Networking events are some of the best places to connect, build relationships, and link up with potential customers. But while the art of conversation may be easy for some, more introverted folks may be left with the short end of the stick at such events – and miss out on valuable opportunities to build networks.
What does this mean for event planners? A lot. Doubly so if you’re running a networking event in a country with naturally reserved societies – where speaking with strangers can be especially intimidating.
This can significantly impact the value that your audiences get from these events – and effect your sign up rates for future networking sessions. But don’t worry, we’ve got you covered.
These are our 3 favourite ideas for breaking the ice at networking sessions and getting everyone participating.
Who Has My Nametag?
This is a fantastic game to play with smaller groups, as the first icebreaker of the day. Start by deliberately giving everyone someone else’s name tag during registration. After your host says a few words to warm everyone up, ask your guests to walk around the room and find the person who has their name tag.
The catch is, before getting their name tags back, they’ll need to answer 3 questions about themselves (that the person with their name tag will get to ask them). While this means that each participant will only talk to 2 people, it will get everyone in the room warmed up, and have the room buzzing with noise and excitement.
Plus, the game only takes a few minutes to complete, which makes it the perfect introductory activity at any networking event.
Business Card Maven
In this activity, participants are given 5 minutes to collect as many business cards as they can. And while this game doesn’t encourage engaging conversations or deep business discussion, it isn’t meant to.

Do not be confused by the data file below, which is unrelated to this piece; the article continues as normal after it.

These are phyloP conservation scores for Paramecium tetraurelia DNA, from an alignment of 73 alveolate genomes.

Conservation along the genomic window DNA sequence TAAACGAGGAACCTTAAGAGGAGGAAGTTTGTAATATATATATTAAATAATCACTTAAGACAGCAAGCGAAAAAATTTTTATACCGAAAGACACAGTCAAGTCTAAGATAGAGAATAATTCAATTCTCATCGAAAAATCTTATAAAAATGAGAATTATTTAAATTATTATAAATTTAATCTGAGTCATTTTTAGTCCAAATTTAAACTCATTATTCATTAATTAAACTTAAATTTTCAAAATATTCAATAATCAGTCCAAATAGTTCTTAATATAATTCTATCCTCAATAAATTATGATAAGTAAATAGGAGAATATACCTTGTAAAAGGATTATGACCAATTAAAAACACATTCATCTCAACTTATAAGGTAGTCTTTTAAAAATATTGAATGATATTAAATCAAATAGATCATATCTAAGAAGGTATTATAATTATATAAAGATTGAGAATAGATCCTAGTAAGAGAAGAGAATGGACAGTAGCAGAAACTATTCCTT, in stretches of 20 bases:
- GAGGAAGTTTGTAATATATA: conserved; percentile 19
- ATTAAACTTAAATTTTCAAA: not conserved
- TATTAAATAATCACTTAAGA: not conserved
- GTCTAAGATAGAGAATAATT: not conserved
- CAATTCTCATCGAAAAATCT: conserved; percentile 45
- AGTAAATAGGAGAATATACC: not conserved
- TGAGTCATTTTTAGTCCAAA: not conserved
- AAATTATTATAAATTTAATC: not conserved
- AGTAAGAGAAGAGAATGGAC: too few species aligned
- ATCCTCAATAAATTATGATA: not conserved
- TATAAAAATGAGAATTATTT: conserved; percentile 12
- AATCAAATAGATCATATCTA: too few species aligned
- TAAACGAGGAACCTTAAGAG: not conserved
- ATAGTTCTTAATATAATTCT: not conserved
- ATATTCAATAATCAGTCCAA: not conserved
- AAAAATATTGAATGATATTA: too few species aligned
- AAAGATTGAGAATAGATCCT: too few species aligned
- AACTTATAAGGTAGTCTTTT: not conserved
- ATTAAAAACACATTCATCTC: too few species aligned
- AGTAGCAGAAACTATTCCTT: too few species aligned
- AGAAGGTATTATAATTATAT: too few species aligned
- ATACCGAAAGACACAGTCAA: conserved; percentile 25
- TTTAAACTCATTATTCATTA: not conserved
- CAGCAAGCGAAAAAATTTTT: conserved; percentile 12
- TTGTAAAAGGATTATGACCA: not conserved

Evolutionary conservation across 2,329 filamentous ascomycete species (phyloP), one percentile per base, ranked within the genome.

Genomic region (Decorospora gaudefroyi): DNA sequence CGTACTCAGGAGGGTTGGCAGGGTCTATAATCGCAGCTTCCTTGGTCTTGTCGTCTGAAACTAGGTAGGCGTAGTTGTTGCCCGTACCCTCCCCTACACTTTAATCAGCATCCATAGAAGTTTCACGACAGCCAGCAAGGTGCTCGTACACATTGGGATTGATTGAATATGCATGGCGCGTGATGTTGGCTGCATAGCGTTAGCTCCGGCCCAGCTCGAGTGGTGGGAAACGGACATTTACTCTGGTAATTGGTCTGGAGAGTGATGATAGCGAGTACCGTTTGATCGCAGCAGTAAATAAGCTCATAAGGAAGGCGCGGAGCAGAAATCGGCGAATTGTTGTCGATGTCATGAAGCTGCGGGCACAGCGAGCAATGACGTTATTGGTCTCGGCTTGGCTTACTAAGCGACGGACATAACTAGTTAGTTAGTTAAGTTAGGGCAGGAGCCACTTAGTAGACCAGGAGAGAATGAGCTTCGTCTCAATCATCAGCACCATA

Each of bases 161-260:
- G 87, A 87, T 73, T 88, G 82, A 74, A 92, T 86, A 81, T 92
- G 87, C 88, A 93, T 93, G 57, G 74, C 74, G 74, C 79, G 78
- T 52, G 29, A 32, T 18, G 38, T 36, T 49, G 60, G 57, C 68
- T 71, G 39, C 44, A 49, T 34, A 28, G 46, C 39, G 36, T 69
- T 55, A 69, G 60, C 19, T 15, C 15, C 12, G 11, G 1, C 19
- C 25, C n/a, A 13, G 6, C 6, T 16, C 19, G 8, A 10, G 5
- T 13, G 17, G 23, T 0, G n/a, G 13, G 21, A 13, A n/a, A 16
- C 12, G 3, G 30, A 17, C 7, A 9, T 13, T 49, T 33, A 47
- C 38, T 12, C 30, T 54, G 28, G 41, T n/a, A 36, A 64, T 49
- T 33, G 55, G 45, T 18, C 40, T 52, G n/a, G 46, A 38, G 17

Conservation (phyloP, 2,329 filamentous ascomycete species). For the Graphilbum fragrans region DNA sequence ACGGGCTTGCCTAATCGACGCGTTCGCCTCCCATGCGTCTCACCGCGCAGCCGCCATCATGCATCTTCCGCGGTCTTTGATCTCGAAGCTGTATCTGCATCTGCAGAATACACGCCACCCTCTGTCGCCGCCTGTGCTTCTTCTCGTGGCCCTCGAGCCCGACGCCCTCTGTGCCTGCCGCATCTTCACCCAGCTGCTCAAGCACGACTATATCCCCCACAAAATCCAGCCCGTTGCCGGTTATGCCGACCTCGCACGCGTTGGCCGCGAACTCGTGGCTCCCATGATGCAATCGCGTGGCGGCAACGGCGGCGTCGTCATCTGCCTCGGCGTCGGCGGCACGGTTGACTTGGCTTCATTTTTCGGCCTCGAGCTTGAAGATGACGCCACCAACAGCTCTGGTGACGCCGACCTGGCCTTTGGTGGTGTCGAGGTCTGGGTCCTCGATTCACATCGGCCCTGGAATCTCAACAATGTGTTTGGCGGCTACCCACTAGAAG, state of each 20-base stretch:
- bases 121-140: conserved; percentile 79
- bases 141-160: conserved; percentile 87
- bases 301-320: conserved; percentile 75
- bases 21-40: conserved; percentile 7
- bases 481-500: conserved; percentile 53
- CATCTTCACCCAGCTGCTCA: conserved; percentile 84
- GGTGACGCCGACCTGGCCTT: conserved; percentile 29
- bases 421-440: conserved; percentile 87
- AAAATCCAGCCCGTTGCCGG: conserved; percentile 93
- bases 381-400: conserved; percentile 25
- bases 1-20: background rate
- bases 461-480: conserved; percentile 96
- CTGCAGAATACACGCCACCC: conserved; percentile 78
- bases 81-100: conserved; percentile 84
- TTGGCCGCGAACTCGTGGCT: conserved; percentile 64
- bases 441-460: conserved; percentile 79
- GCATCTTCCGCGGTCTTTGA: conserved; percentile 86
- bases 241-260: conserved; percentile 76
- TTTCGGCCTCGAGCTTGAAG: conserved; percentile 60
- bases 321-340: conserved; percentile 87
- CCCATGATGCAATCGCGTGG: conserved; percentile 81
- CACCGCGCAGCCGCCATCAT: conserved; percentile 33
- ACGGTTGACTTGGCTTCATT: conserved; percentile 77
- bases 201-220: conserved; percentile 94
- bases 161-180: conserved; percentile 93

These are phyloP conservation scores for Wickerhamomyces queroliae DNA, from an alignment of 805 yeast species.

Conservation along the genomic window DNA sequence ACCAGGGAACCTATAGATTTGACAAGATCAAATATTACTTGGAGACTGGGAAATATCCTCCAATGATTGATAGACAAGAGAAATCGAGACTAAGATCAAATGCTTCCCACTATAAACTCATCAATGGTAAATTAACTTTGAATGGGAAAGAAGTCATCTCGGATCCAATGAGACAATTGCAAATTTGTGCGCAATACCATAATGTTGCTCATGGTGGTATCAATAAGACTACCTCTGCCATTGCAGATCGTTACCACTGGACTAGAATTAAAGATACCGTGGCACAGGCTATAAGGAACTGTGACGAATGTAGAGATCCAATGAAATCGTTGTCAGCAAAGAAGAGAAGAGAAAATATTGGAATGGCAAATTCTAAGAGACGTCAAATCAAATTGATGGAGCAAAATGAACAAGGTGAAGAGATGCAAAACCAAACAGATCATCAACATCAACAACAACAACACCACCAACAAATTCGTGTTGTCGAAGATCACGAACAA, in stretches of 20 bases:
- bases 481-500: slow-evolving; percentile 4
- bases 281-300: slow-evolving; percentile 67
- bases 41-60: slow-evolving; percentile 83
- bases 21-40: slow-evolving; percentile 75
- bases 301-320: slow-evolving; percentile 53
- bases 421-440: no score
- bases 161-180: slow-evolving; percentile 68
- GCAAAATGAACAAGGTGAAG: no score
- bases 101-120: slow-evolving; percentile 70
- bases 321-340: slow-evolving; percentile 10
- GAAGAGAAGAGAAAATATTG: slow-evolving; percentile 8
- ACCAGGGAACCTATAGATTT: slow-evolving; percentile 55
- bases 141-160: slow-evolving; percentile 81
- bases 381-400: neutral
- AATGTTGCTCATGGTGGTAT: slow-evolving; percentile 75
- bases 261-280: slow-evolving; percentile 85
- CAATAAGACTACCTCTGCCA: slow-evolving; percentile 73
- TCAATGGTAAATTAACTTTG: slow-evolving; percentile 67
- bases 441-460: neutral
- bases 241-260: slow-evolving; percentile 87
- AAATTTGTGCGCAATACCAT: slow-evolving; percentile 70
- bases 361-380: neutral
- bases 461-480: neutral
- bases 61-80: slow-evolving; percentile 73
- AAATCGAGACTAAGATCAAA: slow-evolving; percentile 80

This activity simply gives everyone an excuse to meet as many people as possible, and hand out business cards (while also collecting them) without feeling shy, apprehensive, or worried about being seen as “pushy” – because after all, everyone’s doing it as part of a group activity.
Even better, this activity can be done with big and small audiences alike. In fact, the bigger the audience, the more buzz there’ll be around the room!
This isn’t an icebreaking game, but is an excellent way of getting your audience engaged during your session’s activities – especially during speakers’ presentations. Here’s how it works.
- As your speakers walk audience members through their presentation, they can ask the audience for their opinions on certain matters, by simply asking them to vote.
- Results can be gathered and shown on screen in real-time, which will dramatically increase your participants’ level of engagement and attention span.
- This is because they’ll get to see how their opinions and votes stack up against the rest of the room’s votes – and speakers can talk about these results immediately, answering questions along the way.
Best of all, real-time voting is simple to do and affordable, with the right technology. For example, the Angage voting system provides each participant with an easy-to-use keypad that they can vote with – and user-friendly software that event managers can use to view and manage voting results.
Keep Participants Engaged
We hope these 3 simple suggestions with help your networking sessions get started on the right foot (and with the right energy), then keep participants engaged – with your event’s activities, and each other.
Help your participants get the jitters out of their system so they can network more effectively, and they’ll thank you by showing up for future events. (And recommend your sessions to business associates.)